Objectives: We sought to evaluate the feasibility and immediate and late results of mitral valve repair (MVRep) for acute and healed endocarditis.
Background: Improvements in techniques of MVRep have extended its feasibility in complex lesions, but experience with endocarditis is limited.
Methods: Among 78 patients operated on for mitral endocarditis between 1990 and 1999, 63 underwent MVRep. The repair was performed for acute endocarditis in 25 patients (40%) at a median of 20 days after the onset of treatment and in 38 patients (60%) for healed endocarditis after a median of 11 months.
Results: Repair of the mitral valve was feasible in 63 patients (81%). This repair involved annuloplasty in 61 patients (97%), valve resection in 49 (78%), shortening or transposition of chordae in 29 (46%), suture of perforation in 18 (29%), a pericardial patch in 12 (19%), and a partial mitral homograft in 7 (11%). Associated procedures were aortic valve replacement in 11 patients, bypass grafting in 3, and tricuspid repair in 2. Early complications were two deaths (3.2%), one re-operation for severe mitral regurgitation and one re-operation for subsequent aortic endocarditis. The seven-year rate of event-free survival was 78 +/- 6% in the global series. Multivariate predictors of event-free survival were hypertension (p < 0.006) and intervention for acute endocarditis (p < 0.026). Five-year survival rates were 96 +/- 4% after MVRep for acute endocarditis and 91 +/- 5% for healed endocarditis.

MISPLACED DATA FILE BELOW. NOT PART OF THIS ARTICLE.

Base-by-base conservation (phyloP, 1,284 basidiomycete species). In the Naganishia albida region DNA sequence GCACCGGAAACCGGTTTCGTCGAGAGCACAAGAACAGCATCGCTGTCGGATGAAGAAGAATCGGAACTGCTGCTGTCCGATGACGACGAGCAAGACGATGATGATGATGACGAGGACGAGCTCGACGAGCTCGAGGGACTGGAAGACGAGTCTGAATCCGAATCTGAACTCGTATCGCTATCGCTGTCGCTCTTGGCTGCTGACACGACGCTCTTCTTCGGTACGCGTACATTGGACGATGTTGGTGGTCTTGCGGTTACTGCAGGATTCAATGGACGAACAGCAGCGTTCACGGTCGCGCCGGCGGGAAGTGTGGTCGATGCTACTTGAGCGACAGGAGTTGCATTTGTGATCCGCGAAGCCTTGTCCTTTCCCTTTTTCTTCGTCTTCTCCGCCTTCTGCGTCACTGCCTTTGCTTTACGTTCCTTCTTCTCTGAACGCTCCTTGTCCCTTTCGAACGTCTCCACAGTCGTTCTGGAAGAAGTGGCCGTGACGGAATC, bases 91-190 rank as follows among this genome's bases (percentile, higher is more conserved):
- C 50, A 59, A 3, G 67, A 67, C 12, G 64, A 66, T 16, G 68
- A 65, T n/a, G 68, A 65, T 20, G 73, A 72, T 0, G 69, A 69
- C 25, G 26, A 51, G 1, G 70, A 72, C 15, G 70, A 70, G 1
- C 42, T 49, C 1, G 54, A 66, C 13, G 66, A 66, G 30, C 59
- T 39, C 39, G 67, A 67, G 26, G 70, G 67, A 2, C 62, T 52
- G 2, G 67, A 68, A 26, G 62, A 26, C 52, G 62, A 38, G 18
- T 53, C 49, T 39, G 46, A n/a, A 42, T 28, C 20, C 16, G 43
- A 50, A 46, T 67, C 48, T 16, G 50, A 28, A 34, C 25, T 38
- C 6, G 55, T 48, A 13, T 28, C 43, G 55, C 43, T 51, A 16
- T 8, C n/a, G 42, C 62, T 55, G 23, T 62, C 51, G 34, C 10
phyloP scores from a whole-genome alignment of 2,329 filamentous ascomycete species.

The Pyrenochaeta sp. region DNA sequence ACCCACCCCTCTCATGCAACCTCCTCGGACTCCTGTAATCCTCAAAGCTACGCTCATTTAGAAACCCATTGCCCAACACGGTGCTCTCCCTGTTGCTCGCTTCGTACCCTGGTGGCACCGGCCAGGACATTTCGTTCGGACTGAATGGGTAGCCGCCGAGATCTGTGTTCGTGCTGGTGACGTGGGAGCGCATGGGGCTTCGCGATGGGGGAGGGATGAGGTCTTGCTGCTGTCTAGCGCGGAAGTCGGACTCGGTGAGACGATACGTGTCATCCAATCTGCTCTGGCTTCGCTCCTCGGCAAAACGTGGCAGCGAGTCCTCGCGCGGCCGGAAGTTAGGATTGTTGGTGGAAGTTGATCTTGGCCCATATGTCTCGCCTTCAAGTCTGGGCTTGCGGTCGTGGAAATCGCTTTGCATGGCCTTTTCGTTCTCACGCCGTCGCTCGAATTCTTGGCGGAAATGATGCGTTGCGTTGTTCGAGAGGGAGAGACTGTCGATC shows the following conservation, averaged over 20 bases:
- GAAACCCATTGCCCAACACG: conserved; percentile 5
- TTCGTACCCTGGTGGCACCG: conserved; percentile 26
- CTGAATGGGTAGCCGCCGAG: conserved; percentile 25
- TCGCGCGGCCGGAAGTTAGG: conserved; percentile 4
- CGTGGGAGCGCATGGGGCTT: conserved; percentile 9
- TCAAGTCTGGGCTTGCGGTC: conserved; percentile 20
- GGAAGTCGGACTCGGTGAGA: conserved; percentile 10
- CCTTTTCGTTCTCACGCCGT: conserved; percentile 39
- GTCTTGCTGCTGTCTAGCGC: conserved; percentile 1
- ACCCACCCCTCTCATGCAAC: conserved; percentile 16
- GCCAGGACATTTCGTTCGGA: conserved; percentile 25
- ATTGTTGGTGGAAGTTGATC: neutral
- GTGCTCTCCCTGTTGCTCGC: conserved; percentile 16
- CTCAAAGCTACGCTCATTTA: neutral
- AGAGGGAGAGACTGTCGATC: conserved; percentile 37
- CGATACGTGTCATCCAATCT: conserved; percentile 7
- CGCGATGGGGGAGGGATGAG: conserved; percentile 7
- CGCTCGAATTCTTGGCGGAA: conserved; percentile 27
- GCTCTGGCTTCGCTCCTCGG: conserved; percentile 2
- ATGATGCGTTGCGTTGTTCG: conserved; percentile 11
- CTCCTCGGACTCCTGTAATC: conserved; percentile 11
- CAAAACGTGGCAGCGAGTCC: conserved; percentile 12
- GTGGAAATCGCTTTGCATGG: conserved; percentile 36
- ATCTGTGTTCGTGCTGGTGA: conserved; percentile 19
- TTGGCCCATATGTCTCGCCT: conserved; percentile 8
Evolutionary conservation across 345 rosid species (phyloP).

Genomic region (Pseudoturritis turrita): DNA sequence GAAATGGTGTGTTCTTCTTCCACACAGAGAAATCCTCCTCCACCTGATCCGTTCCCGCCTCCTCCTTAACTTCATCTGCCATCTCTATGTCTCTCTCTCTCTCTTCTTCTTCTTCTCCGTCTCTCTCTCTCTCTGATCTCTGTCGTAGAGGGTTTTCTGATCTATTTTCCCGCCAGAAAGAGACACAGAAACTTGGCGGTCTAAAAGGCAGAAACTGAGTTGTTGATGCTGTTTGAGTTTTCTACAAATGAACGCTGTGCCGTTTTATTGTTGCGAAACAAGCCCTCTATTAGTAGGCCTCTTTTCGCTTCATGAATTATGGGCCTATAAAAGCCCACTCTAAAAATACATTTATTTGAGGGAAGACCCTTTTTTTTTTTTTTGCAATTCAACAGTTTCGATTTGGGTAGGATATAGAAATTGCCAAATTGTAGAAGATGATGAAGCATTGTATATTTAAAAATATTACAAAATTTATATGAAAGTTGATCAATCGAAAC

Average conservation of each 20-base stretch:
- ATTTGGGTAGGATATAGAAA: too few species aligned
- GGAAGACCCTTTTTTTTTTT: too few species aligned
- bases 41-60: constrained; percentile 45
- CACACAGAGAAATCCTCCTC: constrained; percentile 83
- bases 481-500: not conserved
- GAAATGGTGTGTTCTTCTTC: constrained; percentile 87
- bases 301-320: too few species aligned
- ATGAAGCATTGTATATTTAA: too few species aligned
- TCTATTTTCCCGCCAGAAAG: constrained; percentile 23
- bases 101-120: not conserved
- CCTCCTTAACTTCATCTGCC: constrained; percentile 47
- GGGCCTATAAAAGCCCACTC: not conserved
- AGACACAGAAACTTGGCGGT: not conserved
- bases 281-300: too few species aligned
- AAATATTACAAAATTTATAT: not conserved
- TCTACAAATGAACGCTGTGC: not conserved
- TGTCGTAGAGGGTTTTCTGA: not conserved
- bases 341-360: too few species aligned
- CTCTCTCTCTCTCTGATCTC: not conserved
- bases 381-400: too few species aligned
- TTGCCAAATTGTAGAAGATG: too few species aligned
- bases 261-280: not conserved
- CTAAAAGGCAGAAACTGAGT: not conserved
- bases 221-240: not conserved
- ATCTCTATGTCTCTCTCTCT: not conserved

Conclusions: Mitral valve repair is frequently feasible and gives good results in patients with infective endocarditis. Patients operated on for acute endocarditis experience more events during follow-up than those operated on after healed endocarditis but have excellent late survival.